Produce and floral easily retained their crowns as the brightest and most exciting categories in the supermarket this year, with the industry-average, 4,000-square-foot department offering upwards of 600 items on any given day. The growth in large part has been spurred by a continuing influx of value-added and produce-related goods, ranging from bagged salad mixes to soy products.
Smaller chains and independents are heavily investing in updating their produce and floral selections as a way of capturing business from big chains. There's new interest in using educated department associates to sell specialty, ethnic and signature items, all subcategories that are experiencing fast growth and increased demand from consumers.
Retailers sought out new ways to create exclusive merchandising schemes for select produce items. Kroger made a big splash when it purchased nearly the entire 2001 crop of Colorado's Olathe Sweet corn; not to be outdone, Queen Anne Thriftway and Admiral Thriftway stores in Washington state offered customers signature, tree-ripened peaches this summer, and planned to offer more fruit, including Rainier cherries.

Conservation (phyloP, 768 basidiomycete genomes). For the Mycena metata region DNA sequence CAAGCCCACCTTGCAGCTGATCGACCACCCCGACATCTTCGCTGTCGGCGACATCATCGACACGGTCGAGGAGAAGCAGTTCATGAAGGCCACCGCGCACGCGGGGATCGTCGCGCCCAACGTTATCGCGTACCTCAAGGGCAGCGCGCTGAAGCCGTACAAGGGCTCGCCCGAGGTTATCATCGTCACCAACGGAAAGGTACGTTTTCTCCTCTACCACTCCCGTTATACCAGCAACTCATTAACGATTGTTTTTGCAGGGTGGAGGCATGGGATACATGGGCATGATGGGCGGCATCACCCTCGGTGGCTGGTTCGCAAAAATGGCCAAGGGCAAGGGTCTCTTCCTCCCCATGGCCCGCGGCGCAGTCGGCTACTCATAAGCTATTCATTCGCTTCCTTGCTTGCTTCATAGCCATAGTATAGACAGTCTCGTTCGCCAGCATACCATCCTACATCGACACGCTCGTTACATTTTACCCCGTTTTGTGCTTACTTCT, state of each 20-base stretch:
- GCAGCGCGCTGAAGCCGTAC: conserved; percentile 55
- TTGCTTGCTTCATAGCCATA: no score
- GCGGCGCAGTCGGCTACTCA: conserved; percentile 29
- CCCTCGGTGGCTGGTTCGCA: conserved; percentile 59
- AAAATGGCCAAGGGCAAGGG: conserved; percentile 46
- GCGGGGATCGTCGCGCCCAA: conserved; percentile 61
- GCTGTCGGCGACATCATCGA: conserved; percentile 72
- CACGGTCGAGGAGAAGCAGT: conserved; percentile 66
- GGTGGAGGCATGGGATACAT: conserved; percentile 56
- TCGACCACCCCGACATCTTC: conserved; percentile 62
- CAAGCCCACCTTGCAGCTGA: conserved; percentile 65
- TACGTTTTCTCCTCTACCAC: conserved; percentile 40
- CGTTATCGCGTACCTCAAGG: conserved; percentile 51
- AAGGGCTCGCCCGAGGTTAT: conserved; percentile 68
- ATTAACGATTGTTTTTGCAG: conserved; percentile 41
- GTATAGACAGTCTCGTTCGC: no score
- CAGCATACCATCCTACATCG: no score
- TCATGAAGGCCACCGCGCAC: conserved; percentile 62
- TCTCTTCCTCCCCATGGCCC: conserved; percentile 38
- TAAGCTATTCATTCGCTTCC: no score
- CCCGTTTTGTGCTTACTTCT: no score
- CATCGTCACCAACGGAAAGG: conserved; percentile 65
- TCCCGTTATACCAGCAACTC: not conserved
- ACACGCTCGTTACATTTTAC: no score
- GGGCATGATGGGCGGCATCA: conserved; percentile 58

Retail initiatives like these helped quicken the pace of post-consolidation realignment within the entire produce supply chain. But the new emphasis on partnerships between growers and operators is just one result of the activity. Federal officials spent part of the year investigating claims that slotting fees and related trade practices were beginning to creep into the produce department. An interim report by the Economic Research Service of the U.S. Department of Agriculture found that such allowances were being applied to branded, fresh-cut salads. But, in regards to commodity items, "this [policy] does not appear to be the case, at least not yet."
Also drawing grower/shippers and retailers closer together was the industrywide push to implement a standard produce box size of approximately 16 inches by 24 inches. A recent poll found that some items like apples enjoyed a high rate of switchover to the new pack size, though not all crops were moving to the footprint.